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Re: (crazyinsomniac) Re: how to make a password dissapear?

by defyance (Curate)
on Dec 27, 2001 at 23:48 UTC ( [id://134693]=note: print w/replies, xml ) Need Help??

in reply to (crazyinsomniac) Re: how to make a password dissapear?
in thread how to make a password dissapear?

Sweet guys thanks for all of the input. Problem is restrictions on the Machine I'm running on. They don't like us to have too much du and won't let me get any modules. I just have to use the one's they allocate. Maybe, hopefully, I can convince the admin(a good friend) to grab a small list of modules for this little project, and many future projects as I'm really liking the functionality I can get outta perl.
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Re: Re: (crazyinsomniac) Re: how to make a password dissapear?
by Fastolfe (Vicar) on Dec 28, 2001 at 00:20 UTC

    No offense, but this is kind of retarded. Code takes up space. Whether it's in the form of a pre-written, tested and robust module or in the form of proprietary code that you write/re-invent specifically for this project, it's going to take up disk space. I'll leave it up to you and your admins to determine which solution takes less time to code and support.

    Granted, in this case you can get by with a small amount of code, I think it's rather silly to deny the installation of modules because of disk space restrictions. Perl code doesn't take up a lot of space anyway, and disk space is cheap.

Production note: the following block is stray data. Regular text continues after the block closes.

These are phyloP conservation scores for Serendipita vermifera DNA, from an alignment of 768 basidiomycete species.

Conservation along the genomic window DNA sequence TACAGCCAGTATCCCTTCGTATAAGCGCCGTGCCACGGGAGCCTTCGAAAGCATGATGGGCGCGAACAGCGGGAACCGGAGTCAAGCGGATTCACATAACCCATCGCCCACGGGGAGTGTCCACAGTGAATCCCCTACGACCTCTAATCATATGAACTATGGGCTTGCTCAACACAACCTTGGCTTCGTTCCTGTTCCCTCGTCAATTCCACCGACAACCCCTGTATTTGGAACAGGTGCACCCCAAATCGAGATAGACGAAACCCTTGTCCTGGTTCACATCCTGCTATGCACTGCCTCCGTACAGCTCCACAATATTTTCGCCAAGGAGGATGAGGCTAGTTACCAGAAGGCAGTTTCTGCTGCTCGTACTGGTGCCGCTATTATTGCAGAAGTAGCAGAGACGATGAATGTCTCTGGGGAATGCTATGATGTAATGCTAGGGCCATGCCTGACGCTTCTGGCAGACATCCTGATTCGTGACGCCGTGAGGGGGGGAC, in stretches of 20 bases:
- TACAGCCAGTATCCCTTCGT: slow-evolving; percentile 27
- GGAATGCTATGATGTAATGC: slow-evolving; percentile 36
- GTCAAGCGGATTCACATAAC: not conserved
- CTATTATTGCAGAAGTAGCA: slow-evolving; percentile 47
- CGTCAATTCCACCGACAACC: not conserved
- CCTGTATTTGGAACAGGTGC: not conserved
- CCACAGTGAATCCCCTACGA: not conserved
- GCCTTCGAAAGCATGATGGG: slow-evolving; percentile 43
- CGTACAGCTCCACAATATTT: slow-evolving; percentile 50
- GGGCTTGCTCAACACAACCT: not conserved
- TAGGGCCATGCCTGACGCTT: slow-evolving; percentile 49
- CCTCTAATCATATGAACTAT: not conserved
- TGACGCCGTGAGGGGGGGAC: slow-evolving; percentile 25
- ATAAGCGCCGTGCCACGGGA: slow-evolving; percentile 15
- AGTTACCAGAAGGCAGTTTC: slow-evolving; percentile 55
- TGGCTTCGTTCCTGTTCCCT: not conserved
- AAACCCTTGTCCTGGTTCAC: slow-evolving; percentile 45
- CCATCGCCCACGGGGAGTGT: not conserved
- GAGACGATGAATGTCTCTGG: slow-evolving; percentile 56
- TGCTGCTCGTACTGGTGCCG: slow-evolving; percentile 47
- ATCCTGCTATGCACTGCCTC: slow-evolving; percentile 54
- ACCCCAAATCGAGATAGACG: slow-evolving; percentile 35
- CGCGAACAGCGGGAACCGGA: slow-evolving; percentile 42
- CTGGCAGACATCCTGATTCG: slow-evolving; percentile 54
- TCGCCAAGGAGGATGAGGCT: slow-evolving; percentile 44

I totally agree with you, code does take up space, why not allow the installation of modules if it helps make the code shorter, that's an awesome argument. However, his retort will be, "Your lucky I'm letting you do this". It all started out with me maintaining, and updating the current applications that he built in C. I decided C was functional, but that there had to be something better out there. So I was poking around, and saw how much of a fan base perl has and decided I'd try it out. When I made him aware of my plans he was weary. However he is letting me experiment with it to see what I can do. Now that I've written a prog that would have taken probably 1,000 lines of code in C(if it was at all possible to build something like that in C to begin with) he will more than likely be more lenient.

        Show him a Perl script that'll do the job you need in 10 lines of code (assuming a few additional modules get installed) and he'll be impressed even more.

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